Friday, October 08, 2010

The Farhud traceable to Jerusalem killing spree

In his new book, The Farhud, Edwin Black traces the 'legacy of hate' against the Jews of the Middle East to earlier killing sprees - to Jerusalem in 1929. Thereafter, the Mufti, Haj Amin al-Husseini, forged a Nazi-Arab alliance. The Cleveland Jewish News has published an extract from Black's book:

It began in Jerusalem. “Itbach Al Yahood! Itbach Al Yahood!” Slaughter the Jews. Slaughter the Jews. With knives and clubs, the mob attacked every Jew in sight, burned Torah scrolls, and yanked supplication notes to God from the cracks in the Wall and set them aflame.

Attacks spread throughout the land over the following days. Jews were stabbed, shot, beaten down with rocks, maimed, and killed in various Jewish towns and suburbs. The chaos continued for days. With thousands of dagger- and club-wielding Arabs swarming throughout the city hunting Jews, wire services transmitted headlines such as “Thousands of Peasants Invaded Jerusalem and Raided all Parts of the City.”

Martial law was declared. Armored cars were brought in from Baghdad. British airplanes swept in to machine-gun Arab marauders.Violence continued to spread throughout Palestine. Jews fought back and retaliated with bricks and bars and whatever they could find. Then, on Aug. 23 and 24, Hebron became a bloody nightmare.

House to house, Arab mobs went, bursting into every room looking for hiding Jews. Religious books and scrolls were burned or torn to shreds. The defenseless Jews were variously beheaded, castrated, their breasts and fingers sliced off, and in some cases their eyes plucked from their sockets. Infant or adult, man or woman – it mattered not. The carnage went on for hours, with the Arab policemen standing down – or joining in.

One young boy, Yosef Lazarovski, later wrote of the horror: “I remember a brown-skinned Arab with a large mustache breaking through the door. He had a large knife and an axe that he swung through the doorjambs until he broke through. (He was) full of fury, screaming, ‘Allah Akbar!’ and ‘Itbach al Yahood!’ … My grandfather tried to hold my hand, then (he tried) to push me aside (and hide me), screaming, Shema Yisrael … and then I remember another Arab … with an axe that he brought down on my grandfather’s neck.”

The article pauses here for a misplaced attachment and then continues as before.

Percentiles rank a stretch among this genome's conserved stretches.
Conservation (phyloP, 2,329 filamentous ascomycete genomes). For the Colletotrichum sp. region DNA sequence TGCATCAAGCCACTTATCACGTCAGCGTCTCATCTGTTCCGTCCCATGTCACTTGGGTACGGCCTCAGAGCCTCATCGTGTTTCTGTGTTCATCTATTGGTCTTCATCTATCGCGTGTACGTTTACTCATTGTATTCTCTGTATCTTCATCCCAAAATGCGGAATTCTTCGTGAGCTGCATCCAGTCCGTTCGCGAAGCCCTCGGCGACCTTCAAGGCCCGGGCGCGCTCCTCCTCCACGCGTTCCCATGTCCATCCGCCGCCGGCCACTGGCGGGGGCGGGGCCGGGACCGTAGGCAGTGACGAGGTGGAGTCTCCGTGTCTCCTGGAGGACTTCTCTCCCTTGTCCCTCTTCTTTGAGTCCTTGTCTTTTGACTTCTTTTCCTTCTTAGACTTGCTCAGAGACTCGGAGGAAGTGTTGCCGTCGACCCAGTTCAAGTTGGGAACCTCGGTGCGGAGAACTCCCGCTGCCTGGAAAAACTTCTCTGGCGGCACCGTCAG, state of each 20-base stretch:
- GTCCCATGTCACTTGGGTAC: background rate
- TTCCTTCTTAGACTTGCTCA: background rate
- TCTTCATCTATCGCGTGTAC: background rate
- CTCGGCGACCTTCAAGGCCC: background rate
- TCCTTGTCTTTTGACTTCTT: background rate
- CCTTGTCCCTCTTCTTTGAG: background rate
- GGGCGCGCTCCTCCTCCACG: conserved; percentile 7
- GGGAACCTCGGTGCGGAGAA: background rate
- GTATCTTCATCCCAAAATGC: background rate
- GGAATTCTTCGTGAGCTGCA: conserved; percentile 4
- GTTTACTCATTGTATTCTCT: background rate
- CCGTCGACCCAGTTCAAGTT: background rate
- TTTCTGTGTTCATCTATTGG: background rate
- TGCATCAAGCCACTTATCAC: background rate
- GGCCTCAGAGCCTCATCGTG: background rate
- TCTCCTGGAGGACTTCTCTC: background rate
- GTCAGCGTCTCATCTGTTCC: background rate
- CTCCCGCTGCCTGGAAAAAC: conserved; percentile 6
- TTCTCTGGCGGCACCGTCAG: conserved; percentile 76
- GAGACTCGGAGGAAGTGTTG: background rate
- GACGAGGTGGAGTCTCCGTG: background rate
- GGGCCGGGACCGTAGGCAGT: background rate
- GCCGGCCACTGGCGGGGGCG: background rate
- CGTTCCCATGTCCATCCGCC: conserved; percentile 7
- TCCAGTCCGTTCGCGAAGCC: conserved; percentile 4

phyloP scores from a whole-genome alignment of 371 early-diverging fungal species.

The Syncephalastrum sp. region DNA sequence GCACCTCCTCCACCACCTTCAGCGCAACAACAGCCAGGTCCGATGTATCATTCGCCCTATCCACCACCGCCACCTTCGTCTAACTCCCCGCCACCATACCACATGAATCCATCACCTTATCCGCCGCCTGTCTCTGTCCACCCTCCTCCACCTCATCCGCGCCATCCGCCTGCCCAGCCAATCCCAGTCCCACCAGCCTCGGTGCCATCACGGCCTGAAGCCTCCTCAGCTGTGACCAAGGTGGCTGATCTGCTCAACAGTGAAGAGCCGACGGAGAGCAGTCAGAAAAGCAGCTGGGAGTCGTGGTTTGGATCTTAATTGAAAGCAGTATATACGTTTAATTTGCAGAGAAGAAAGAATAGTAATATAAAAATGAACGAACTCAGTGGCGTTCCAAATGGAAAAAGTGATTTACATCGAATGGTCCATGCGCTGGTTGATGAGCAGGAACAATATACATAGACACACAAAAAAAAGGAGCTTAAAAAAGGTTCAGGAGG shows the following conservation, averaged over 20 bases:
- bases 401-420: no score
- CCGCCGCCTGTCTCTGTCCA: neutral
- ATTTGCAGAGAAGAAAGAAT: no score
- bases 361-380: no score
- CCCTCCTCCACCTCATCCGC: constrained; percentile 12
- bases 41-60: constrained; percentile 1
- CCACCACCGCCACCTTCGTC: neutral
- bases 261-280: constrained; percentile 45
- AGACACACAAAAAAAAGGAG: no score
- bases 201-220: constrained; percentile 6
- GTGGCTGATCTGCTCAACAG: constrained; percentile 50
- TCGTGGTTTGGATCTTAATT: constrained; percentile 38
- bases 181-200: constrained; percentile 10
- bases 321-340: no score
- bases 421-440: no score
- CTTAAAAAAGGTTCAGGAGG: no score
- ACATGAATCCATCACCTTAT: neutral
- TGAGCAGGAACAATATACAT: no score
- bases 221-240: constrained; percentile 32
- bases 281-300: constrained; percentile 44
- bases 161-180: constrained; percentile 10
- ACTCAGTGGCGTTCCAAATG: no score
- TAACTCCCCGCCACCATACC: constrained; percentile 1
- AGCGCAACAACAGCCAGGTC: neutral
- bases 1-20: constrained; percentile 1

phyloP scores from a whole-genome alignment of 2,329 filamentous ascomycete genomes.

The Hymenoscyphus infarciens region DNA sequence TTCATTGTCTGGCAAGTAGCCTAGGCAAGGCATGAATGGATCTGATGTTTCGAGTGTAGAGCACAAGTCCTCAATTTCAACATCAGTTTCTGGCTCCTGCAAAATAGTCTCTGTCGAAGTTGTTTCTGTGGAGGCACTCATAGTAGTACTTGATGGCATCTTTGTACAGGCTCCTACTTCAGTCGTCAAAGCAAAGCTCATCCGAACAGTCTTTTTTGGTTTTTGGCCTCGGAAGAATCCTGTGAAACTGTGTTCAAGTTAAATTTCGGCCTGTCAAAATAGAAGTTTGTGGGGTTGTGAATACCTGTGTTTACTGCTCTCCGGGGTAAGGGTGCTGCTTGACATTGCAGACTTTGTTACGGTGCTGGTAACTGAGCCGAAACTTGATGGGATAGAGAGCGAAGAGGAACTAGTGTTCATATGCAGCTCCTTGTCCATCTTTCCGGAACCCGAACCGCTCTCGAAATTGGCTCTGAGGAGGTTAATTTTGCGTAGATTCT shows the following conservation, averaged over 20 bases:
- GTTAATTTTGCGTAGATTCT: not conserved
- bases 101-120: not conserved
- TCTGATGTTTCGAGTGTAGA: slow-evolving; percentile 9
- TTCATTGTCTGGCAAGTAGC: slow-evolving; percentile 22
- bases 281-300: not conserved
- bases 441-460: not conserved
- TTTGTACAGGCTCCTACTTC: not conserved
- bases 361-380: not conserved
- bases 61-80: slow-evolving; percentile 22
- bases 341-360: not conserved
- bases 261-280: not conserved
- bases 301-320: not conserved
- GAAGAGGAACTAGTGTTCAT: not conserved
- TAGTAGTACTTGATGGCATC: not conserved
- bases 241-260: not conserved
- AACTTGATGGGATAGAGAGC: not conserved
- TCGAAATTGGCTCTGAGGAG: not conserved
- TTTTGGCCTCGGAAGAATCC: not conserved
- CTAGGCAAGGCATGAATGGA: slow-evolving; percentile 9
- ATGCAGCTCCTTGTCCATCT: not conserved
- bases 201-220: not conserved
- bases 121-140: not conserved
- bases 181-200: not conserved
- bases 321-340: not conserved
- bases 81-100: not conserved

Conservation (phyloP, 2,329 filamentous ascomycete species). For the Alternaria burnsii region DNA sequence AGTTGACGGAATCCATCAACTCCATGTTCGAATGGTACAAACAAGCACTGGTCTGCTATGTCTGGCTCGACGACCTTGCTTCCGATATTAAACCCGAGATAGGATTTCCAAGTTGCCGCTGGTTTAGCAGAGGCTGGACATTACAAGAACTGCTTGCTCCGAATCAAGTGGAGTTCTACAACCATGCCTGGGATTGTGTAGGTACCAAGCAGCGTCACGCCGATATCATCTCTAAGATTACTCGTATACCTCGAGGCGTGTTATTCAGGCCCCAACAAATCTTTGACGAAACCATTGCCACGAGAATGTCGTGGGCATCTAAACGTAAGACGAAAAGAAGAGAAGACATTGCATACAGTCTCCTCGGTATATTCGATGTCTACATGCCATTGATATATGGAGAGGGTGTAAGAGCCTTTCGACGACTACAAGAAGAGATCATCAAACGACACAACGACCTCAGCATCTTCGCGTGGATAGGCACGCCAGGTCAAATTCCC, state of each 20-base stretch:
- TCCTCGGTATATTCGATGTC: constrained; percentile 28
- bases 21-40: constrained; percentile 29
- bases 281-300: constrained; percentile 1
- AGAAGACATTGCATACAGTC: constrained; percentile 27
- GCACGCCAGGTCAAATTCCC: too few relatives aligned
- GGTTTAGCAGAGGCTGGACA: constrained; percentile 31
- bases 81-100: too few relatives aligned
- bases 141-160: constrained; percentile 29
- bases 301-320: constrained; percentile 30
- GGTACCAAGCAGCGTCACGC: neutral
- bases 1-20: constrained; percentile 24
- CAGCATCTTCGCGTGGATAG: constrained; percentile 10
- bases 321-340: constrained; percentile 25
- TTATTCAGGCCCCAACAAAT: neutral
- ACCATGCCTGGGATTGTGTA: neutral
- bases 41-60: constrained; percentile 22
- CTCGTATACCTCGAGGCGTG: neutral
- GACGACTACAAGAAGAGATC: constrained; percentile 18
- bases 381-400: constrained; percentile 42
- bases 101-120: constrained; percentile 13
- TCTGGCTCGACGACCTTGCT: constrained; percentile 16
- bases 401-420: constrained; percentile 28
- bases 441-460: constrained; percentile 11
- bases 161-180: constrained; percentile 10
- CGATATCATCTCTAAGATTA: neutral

Not a single victim was simply killed. Each was mutilated and tortured in accordance with their identities, the specific information provided by local Arabs. The Jewish man who lent money to Arabs was sliced open and the IOUs burned in his body. The Jewish baker’s head was tied to the stove and then baked.

London dispatched special investigative commissions that determined that under the Sharia status quo, Jews were not permitted to sit. Jews were even blamed for provoking the massacres by deliberately sitting.

The Mufti of Jerusalem used the Wall controversy to continue his campaign against the British and the Jews. As part of that war, the Mufti led a broadly accepted, international and popularly accepted Arab and Islamic alliance with Nazi Germany. Eventually, when the British tried to arrest him, he fled to Iraq. There, the Mufti and Nazi agents helped inspire the 1941 Farhud, a two-day spree of killing, looting and raping the Jews of Baghdad.

Once the British finally helped restore order, the Mufti fled again, this time to Germany, where he was taken under the personal auspices of Adolf Hitler and Heinrich Himmler. The Mufti formed an 8,000-man plus Muslim Waffen-SS division, which partnered with the bloodthirsty Ustasha in Croatia to commit the most heinous crimes in the Holocaust. The Ustasha wore Jewish eyeballs on necklaces.

The alliance with the Nazis spanned every aspect of the war, from intelligence offices in Paris, to parachute units, to artillery battalions, to a plan to exterminate all Jews in Palestine. This alliance was more than one man, the Mufti of Jerusalem – it was a movement of popular international Islamic fervor that stretched across the Middle East and Europe.

After the fall of Hitler, the legacy of hate continued in the post-War expulsions of a million Jews from Arab lands. Periodically, the fervor that ignited the massacres of 1929 surfaces today. Intifadas arise, riots erupt, and the Arab rallying call, spoken and collectively remembered, continues in Jerusalem.

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